Then, your own object implements the datasource methods (how many children does this item have? Is it expandable? What object is the nth child of this row? What data should I display for the mth column of this row?) for that view to call; plus the delegate methods (the user has clicked in row x!, the user has double-clicked in row y!, the user is trying to expand row z should I allow it?)

(Arguably, it's not very OO, since the code for that view isn't entirely encapsulated in the view class but is in a delegate object instead; but it does save a bit of work in not having to subclass).

In the example above, I think the datasource methods form a formal protocol - you have to implement them all or the view can't display. The delegate methods from an informal protocol, since you might not need notification of every action the user takes.

Jordan72
Nov 24, 2005, 06:03 PM
I'm a bit clearer on this issue of the purpose. That explanation did help, but I still am a bit confused.

In simple terms, making them a protocol says: "I'm a Downloader class. These are the methods I call to communicate with the class that uses me. If you want me to notify you of progress or errors in the download, you'll need to implement some of these methods".

So, does how does your DownloaderClass know how to communicate with objects that have implemented DownloaderClass methods? I only know of one way objects can communicate: messages. (Unless we consider functions and globals.)

Do you have to send messages from the DownLoaderClass like:

[interestedObject downloadComplete];

Does the runtime system some housekeeping behind the scenes? Or what? I'm still confused.

whooleytoo
Nov 24, 2005, 07:17 PM
So, does how does your DownloaderClass know how to communicate with objects that have implemented DownloaderClass methods? I only know of one way objects can communicate: messages. (Unless we consider functions and globals.)

Do you have to send messages from the DownLoaderClass like:

[interestedObject downloadComplete];


Yup, that's it. In the case of informal protocols (like this one), Objective-C doesn't "do" much for you, but they are useful in terms of documenting how an object (such as my Downloader) communicates/provides notifications.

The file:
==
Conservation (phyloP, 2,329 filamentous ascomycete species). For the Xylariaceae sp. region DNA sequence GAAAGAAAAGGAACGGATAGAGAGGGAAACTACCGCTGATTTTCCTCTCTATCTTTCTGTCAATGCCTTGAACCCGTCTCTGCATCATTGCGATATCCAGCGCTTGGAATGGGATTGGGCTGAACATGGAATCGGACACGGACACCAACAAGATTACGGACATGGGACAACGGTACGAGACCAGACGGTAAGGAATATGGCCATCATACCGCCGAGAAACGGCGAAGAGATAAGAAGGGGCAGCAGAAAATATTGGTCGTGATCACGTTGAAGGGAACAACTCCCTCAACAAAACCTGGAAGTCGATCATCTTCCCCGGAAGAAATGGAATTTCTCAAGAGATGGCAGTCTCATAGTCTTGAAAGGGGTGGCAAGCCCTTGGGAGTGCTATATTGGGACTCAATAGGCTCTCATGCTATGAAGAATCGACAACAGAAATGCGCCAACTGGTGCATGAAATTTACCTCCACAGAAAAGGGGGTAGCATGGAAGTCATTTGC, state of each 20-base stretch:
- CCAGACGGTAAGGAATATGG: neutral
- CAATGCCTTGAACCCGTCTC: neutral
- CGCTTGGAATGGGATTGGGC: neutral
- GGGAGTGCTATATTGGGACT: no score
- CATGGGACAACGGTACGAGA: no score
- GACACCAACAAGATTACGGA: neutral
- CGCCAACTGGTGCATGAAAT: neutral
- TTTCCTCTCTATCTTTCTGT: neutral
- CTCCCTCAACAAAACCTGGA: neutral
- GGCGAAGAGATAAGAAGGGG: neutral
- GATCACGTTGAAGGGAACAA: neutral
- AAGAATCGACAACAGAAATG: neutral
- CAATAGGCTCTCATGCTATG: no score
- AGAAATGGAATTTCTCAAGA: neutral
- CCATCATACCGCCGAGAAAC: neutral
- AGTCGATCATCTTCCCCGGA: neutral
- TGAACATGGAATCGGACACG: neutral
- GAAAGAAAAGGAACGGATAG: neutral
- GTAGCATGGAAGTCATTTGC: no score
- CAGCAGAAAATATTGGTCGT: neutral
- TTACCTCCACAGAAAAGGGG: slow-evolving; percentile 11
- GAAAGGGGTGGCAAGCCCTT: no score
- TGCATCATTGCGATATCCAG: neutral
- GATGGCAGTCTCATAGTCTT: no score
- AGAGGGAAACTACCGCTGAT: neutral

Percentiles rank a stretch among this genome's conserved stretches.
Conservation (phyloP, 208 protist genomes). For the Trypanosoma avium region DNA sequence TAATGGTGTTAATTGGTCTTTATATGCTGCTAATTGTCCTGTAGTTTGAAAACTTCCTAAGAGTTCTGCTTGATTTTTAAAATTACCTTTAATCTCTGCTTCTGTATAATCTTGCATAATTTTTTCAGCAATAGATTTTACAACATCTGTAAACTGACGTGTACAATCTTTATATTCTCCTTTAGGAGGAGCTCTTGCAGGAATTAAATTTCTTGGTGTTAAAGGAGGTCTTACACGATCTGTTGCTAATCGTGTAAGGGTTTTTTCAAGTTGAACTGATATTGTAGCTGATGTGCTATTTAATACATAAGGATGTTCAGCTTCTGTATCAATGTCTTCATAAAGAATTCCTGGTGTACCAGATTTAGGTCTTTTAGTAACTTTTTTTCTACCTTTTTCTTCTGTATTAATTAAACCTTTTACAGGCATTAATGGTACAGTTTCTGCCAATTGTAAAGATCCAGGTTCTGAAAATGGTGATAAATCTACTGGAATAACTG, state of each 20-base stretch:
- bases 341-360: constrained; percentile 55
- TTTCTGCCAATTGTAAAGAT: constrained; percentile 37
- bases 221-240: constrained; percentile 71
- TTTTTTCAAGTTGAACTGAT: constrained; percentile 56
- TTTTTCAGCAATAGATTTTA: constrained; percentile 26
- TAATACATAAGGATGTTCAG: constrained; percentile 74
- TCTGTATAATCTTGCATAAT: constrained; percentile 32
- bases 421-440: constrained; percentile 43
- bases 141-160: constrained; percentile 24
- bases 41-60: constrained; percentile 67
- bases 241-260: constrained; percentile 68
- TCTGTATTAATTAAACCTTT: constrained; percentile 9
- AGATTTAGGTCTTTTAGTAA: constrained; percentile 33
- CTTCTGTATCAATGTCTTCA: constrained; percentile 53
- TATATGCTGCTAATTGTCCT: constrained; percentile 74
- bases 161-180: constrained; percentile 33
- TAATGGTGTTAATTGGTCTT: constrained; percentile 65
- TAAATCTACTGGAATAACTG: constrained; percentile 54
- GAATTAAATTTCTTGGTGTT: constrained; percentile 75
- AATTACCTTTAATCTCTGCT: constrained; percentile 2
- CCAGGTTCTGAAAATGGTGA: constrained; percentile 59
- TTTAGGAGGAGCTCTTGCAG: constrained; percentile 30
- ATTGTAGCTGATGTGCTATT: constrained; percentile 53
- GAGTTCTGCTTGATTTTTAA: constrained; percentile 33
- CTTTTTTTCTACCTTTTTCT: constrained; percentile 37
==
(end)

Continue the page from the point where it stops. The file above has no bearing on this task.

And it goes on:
Formal protocols are handled a little differently. Taking the example from the Apple documentation, a sample formal protocol is:

@protocol ReferenceCounting
- (int)refCount;
- incrementCount;
- decrementCount;
@end

If you want to adopt that protocol, then in your class interface, you write:

@interface ClassName : Superclass <ReferenceCounting >

This effectively says "I promise to implement all the methods (3 in this case) in the ReferenceCounting formal protocol". If the class breaks that promise (i.e if it doesn't implement every one), you'll get compiler warnings.

When calling these methods, you can first check if this "promise" has been kept:


if ( [receiver conformsTo:@protocol(ReferenceCounting)] )
[receiver incrementCount];

Jordan72
Nov 25, 2005, 04:34 PM
Let me clearfy to make sure I understand you.

If I make a clock object and a group of other objects have an interest in knowing that the hour has struck, then when the clock is at the top of the hour I would send all interested objects a message that included the -topOfTheHour method.


//my clock objects -topOfTheHour method

-topOfTheHour
{
[interestedObj1 topOfTheHour];
[interestedObj2 topOfTheHour];
[interestedObj3 topOfTheHour];
}


I need to make sure all objects that want to recieve these messages sent by my clock object have implemented the -topOfTheHour method so they can do what they need to do when each hour strikes.

Is this essentially an informal protocol?

In the case of a formal protocol, if all interested objects implement the -topOfTheHour method, what causes their methods to execute? Is it because messages are in a method of the clock object like in the informal protocol or are the methods invoked by some other means?

devman
Nov 25, 2005, 06:07 PM
or at least sort of like blueprints for a standard implementation.

No. For a standard interface. The implementation can vary. That's the whole point.

DXoverDY
Nov 27, 2005, 01:29 PM
No. For a standard interface. The implementation can vary. That's the whole point.

no, i meant protocols can force a user to implement standard methods in their class. this works in a couple of ways. it can force you the programmer to make sure that your coding is complete (at compile time), and if anyone else will be using your class, then they get feedback at compile time that their class does not implement the required methods. it's kind of an "enforcer" in the way i use them, and it helps remind me when i forgot to write a certain method. ooops. it happens.

devman
Nov 27, 2005, 11:45 PM
no, i meant protocols can force a user to implement standard methods in their class. this works in a couple of ways. it can force you the programmer to make sure that your coding is complete (at compile time), and if anyone else will be using your class, then they get feedback at compile time that their class does not implement the required methods. it's kind of an "enforcer" in the way i use them, and it helps remind me when i forgot to write a certain method. ooops. it happens.

Um, ok (I think).